When comparing the different waves of CVTS, some changes have been made with respect to definitions and the questionnaire. Modifications have actually been made in view of improving the overall quality of CVTS and are not considered to have a serious impact on the comparability between the waves since 2005.

Specific breaks in series are signalled with flags in the tables where results from different waves are presented next to each other; for details see information on flags for CVTS 3 to 6 in 'annexes' below.

15.3. Coherence - cross domain

CVTS 3 data has been compared with SBS 2005 data with regard to number of persons employed. For almost half of the countries relative differences do not exceed 5%, while for the rest relative differences vary from 12% to 25%.

However, full comparability is not possible due to differences in NACE and size classes, and due to the slightly different definition of persons employed used in CVTS.

15.4. Coherence - internal

CVTS results for a given reference year are based on the same microdata and results are calculated using the same estimation methods, therefore the data are internally coherent.

16. Cost and Burden Top

Filling in the questionnaire for the CVTS is considered by many respondents (enterprises) a burdensome and time-consuming task. Complains have been expressed mainly about the length of the questionnaire. Response time varies upon the extent of the enterprise’s training activities, the size of the enterprise and the availability of information required to complete the questionnaire. In order to reduce the burden on enterprises, the list of variables for CVTS 4 has been substantially shortened in comparison to CVTS 3. Some further simplifications were introduced for CVTS 5, for details see section 1 of the CVTS 5 implementation manual (available in CIRCABC). For CVTS 6, the same requirements applied as for CVTS 5.

17. Data revision Top
17.1. Data revision - policy

CVTS data are revised when major errors are identified in the data delivered or in their processing but there is no specific revision policy (no revision planned ahead).

17.2. Data revision - practice

Not available.

18. Statistical processing Top
18.1. Source data

CVTS data are produced by the National Statistical Institutes or other statistical authorities that are responsible for the CVTS. The sampling frame used is mostly the National Statistical Business Register (SBR), which is in most cases of good quality (coverage, regular updates, etc.). Countries implement stratified sampling and within the stratum they implement either random sampling or census depending on the size of the enterprise. The sample is stratified by NACE and size classes; sampling requirements for CVTS 3 to 6 are set in the relevant Commission regulations (there in Annex II). For legislation see 6.1 above.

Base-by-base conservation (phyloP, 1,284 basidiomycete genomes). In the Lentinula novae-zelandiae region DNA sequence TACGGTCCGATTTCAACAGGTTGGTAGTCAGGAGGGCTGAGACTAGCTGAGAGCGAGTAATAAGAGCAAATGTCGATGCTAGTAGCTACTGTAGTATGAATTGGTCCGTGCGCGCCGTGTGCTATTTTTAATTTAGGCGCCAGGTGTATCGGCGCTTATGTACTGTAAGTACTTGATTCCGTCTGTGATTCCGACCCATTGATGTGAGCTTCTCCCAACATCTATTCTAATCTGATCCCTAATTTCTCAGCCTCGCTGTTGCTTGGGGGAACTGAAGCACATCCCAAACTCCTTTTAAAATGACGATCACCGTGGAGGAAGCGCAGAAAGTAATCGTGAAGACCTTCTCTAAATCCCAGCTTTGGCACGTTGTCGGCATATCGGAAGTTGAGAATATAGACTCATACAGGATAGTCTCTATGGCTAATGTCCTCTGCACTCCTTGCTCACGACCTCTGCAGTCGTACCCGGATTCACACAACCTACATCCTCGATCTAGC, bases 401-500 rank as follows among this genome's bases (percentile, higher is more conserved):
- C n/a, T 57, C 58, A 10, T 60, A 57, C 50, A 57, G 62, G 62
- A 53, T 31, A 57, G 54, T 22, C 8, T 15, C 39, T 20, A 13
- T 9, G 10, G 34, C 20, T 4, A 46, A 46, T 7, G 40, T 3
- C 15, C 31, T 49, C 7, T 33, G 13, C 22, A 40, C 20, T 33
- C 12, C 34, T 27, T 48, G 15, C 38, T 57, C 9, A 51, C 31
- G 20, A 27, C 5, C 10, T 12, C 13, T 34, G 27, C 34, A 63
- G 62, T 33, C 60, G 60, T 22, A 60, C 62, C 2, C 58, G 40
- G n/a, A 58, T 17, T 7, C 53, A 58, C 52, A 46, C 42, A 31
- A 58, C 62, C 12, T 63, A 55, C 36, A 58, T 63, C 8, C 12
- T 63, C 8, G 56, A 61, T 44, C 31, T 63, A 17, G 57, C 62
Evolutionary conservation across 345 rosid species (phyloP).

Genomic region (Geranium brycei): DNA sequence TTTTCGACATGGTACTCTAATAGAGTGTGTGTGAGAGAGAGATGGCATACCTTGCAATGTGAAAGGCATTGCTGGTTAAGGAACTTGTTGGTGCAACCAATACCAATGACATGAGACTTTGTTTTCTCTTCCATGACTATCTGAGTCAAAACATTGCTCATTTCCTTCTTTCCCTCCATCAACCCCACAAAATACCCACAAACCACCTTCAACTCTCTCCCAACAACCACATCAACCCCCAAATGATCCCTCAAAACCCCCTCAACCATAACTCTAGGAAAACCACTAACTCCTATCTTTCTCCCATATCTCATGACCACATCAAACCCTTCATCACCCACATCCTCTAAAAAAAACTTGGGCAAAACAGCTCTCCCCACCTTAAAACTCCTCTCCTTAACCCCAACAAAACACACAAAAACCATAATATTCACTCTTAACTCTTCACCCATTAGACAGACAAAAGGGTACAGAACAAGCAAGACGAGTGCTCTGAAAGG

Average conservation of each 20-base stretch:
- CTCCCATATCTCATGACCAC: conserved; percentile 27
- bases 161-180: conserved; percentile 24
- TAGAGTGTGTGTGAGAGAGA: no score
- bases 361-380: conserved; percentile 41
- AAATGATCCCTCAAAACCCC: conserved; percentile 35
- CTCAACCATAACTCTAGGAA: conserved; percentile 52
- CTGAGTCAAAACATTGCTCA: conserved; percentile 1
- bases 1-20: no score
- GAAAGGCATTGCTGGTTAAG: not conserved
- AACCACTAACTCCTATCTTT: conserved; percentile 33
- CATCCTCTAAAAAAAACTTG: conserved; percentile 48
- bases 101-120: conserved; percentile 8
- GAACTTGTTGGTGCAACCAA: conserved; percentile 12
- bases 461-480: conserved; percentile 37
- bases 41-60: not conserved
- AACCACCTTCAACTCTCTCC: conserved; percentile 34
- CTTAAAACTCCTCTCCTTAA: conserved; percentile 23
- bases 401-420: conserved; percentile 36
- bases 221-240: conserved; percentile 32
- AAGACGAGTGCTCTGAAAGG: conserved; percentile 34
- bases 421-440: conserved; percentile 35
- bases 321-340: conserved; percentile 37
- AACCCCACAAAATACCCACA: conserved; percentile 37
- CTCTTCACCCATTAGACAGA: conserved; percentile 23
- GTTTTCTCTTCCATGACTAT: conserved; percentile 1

18.2. Frequency of data collection

Every five years.

18.3. Data collection

The data collection approach is determined nationally, i.e. countries implement the survey according to the approach that is best suited to obtaining a sufficiently high response rate. In many countries multi-mode data collection methods are implemented to ensure participation of the enterprises in the survey. Up to 2015, the most common modes were: postal questionnaires, face-to-face interviews, web-based questionnaires. For 2020, mainly CAWI (Computer Assisted Web Interviewing) was used.

Details on the national approach can be found in the quality reports in CIRCABC.

18.4. Data validation

The National Statistical Institutes or other statistical authorities that are responsible for the CVTS validate the data before transmission to Eurostat according to the quality checks defined in the implementation manual for each wave and according to nationally set rules.

Eurostat checks the data submitted against the agreed validation rules. Once the data passed the validation checks Eurostat calculates CVTS results which are then validated by countries. Afterwards, the results are published.

18.5. Data compilation

Eurostat calculates national results and EU averages based on the CVTS microdata.

For CVTS 3 and 4 the EU totals are compiled based on the available countries, i.e. for CVTS 3 without Croatia and for CVTS 4 without Ireland.

For CVT cost tables, the EU total for CVTS 3 is without Latvia and for CVTS 4 without Romania. Both countries submitted CVT cost data but due to quality concerns (very high non-response, consistency issues) the data are excluded from the online dissemination.

18.6. Adjustment


19. Comment Top

For further information see CIRCABC.

Related metadata Top

Annexes Top
Flags for CVTS 3 to 6
Detailed information on the calculation of CVT indicators (2005, 2010, 2015, 2020)
PPS conversion rate